Scientists identify genomic marker for tuberculosis
Scientists have found a genomic marker for TB to identify those under the risk of disease.
Washington: Using a new blood-profiling
technique, American scientists have found a genomic marker for
tuberculosis which they say could help identify who are at the
risk of developing the disease.
Caused by the bacterium Mycobacterium tuberculosis, the
disease usually attacks the lungs and can be fatal if not
treated properly. With current tests unable to identify which
individuals will develop it, the disease still remains an
epidemic in much of the world.
But, researchers at the Nationwide Children`s Hospital in
Ohio, said though a new blood profiling technique, they have
identified the genomic marker which is extremely efficient at
gagging the risks of developing the disease.
Octavio Ramilo, chief of Infectious Diseases at
Nationwide Children`s Hospital, said though tools have been
developed to diagnose infections like TB, they are still not
capable to predict how a person is going to react to the
"It`s difficult to predict patient outcomes, and this is
a real problem," said Dr Ramilo, lead author of the study,
which is published in the journal Nature.
To combat this problem, Dr Ramilo and co-researcher
Asuncion Mejias, used micrography technology to develop blood
profiles in patients specific to infectious diseases.
According to scientists, each infectious agent, be it a
virus or a bacterium, interacts with human immune cells in
unique ways by triggering proteins on white blood cells.
"We can identify patterns among the white blood cell`s
activated proteins and identify a unique `signature` for each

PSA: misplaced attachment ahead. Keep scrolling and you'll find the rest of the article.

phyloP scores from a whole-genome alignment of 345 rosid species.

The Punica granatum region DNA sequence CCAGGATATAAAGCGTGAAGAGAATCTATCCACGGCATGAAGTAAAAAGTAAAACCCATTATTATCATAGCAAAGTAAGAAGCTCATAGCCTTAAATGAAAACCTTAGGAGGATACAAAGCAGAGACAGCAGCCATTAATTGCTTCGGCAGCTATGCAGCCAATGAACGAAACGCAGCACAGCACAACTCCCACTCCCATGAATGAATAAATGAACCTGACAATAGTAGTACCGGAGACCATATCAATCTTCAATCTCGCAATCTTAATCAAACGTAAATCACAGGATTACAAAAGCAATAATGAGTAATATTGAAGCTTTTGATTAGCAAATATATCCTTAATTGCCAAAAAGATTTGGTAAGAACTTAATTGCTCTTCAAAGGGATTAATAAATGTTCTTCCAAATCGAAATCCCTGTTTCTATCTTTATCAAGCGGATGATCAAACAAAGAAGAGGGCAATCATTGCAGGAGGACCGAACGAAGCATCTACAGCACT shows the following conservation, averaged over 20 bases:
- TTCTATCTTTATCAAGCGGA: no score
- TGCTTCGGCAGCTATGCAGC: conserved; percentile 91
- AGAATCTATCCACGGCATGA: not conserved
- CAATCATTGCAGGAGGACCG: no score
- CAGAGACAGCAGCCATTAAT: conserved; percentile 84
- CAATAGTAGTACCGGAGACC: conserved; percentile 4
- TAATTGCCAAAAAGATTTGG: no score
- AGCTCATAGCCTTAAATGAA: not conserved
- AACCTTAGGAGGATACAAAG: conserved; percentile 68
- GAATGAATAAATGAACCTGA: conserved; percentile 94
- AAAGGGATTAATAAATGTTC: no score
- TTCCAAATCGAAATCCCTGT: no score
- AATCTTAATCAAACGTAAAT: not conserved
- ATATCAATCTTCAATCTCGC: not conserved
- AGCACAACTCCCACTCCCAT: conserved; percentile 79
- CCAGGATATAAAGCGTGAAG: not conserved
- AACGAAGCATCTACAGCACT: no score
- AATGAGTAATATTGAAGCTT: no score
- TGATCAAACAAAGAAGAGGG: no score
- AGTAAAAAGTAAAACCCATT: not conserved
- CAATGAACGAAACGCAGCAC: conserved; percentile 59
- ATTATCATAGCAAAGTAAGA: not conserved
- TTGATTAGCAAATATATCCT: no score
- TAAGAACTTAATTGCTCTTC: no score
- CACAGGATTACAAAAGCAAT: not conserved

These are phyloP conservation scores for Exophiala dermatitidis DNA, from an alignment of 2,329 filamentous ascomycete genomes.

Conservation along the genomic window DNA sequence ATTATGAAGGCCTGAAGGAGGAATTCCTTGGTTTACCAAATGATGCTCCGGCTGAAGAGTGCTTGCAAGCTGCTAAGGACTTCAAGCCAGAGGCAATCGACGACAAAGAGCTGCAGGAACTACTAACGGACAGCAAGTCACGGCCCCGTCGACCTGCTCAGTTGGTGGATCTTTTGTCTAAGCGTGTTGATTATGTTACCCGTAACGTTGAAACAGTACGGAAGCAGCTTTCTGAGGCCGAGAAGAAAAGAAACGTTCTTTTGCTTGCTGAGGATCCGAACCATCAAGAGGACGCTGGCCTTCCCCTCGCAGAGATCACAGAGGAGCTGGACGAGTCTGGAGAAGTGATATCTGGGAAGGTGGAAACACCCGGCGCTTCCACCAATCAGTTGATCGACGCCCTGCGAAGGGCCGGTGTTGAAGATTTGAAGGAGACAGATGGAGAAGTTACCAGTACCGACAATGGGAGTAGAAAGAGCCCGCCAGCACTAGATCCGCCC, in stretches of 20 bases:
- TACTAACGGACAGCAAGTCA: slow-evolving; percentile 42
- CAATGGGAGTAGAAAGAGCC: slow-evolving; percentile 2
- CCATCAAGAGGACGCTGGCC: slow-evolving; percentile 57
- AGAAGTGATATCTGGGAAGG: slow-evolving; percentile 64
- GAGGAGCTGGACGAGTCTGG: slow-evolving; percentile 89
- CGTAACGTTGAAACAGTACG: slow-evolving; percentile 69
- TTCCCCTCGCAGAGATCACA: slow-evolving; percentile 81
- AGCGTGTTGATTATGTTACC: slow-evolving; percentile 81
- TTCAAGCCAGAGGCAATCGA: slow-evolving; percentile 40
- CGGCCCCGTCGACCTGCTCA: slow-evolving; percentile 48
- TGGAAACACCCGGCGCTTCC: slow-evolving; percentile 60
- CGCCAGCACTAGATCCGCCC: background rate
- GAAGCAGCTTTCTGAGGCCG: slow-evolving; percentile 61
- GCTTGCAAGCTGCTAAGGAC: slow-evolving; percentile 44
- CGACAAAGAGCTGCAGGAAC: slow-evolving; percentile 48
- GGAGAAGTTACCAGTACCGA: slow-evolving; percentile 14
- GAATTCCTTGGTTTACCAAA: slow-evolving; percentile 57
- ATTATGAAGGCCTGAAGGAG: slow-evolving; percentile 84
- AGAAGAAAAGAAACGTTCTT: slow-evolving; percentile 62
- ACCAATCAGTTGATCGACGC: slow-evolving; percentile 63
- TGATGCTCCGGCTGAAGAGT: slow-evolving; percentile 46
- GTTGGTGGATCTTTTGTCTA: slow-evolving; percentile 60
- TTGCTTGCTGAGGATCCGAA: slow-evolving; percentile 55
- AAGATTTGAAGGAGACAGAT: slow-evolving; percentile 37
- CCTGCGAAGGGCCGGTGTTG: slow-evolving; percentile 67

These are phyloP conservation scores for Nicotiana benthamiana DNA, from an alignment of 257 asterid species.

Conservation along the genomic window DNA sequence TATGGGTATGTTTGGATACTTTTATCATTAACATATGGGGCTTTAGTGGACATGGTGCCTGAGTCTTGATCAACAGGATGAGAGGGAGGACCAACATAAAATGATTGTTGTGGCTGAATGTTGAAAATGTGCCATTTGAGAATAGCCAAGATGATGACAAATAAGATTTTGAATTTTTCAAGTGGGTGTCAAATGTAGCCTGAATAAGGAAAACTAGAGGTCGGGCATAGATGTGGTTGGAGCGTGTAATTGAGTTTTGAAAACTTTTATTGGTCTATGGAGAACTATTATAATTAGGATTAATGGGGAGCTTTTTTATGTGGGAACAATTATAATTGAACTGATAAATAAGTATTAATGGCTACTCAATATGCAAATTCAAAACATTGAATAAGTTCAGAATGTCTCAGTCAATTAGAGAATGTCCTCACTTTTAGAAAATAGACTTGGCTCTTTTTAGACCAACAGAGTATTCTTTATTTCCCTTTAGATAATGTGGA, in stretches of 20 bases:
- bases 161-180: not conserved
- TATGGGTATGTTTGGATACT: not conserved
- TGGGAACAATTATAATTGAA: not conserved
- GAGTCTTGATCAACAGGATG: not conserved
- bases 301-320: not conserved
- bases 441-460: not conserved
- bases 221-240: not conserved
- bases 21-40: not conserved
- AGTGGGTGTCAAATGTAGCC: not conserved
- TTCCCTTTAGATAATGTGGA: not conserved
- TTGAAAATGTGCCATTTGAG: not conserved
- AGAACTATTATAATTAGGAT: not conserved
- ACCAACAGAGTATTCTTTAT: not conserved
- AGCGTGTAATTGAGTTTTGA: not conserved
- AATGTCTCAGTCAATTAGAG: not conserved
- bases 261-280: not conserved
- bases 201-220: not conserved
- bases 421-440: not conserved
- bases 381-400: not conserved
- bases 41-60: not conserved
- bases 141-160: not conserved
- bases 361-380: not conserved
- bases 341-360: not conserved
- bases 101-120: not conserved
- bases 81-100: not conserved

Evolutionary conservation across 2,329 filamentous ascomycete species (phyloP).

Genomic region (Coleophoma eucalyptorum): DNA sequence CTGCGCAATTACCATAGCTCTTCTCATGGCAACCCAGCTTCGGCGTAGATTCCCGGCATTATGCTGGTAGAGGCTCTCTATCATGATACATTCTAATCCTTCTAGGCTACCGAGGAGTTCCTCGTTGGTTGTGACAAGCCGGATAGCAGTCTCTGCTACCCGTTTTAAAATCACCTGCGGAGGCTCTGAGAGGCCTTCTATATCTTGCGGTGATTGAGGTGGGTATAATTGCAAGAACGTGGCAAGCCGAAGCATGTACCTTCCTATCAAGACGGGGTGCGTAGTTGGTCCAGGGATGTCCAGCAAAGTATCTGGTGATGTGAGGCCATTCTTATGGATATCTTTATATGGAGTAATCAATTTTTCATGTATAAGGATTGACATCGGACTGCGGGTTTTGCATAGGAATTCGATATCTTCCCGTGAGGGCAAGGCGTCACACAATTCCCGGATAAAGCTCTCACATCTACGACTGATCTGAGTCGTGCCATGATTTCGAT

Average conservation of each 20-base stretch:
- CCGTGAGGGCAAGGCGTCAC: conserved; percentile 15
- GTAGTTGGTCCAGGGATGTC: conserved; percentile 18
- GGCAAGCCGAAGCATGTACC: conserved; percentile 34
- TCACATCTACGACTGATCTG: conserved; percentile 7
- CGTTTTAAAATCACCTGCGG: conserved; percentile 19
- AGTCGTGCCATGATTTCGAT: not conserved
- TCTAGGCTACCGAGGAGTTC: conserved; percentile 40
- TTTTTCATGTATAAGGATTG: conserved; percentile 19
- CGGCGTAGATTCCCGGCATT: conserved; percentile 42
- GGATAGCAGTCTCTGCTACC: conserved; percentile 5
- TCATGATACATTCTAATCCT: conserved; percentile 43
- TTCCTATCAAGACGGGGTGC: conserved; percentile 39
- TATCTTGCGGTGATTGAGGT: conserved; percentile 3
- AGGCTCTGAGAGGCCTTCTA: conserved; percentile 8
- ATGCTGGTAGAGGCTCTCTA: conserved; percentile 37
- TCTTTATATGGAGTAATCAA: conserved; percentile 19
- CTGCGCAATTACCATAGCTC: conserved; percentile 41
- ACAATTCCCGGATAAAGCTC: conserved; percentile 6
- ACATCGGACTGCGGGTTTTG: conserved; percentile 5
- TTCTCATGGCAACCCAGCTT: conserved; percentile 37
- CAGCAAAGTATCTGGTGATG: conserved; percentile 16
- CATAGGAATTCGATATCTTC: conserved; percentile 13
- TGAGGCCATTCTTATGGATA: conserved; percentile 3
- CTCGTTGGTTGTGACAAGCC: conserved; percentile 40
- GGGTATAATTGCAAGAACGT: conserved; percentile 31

infectious agent," said Dr Mejias.
"This technology allows us to see the whole picture of
infection using a single blood sample, which is a really
powerful tool for the clinic."
For their study, the researchers examined and compared
blood drawn from patients who had active TB, latent TB (which
is not symptomatic or contagious) or who did not have TB.
The team developed genome-wide transcriptional profiles
for each of the patients and discovered a distinct
characteristic, or "signature," of the blood from patients
with active TB. X-rays of patients with this signature were
consistent with signs of active TB.
"The study shows for the first time that the
transcriptional signature in blood correlates with extent of
disease in active TB patients," said Dr Ramilo.
"It validates the idea that this transcriptional
signature is an accurate marker of TB infection."
The team also found that a subset of latent TB patients
had signatures similar to those in active TB patients.
"The signature of active TB, which was observed in 10 to
20 per cent of latent TB patients, may identify those
individuals who will develop disease, but longitudinal studies
are needed to assess this," said Dr Ramilo.
The transcriptional signature was diminished in active TB
patients after two months and completely extinguished by 12
months after treatment.
"These findings suggest that the blood transcriptional
signature of active TB patients could be used to monitor how
well a patient`s treatment is working," said Dr Ramilo.
Ramilo said the new technique holds tremendous potential
and could save numerous lives worldwide.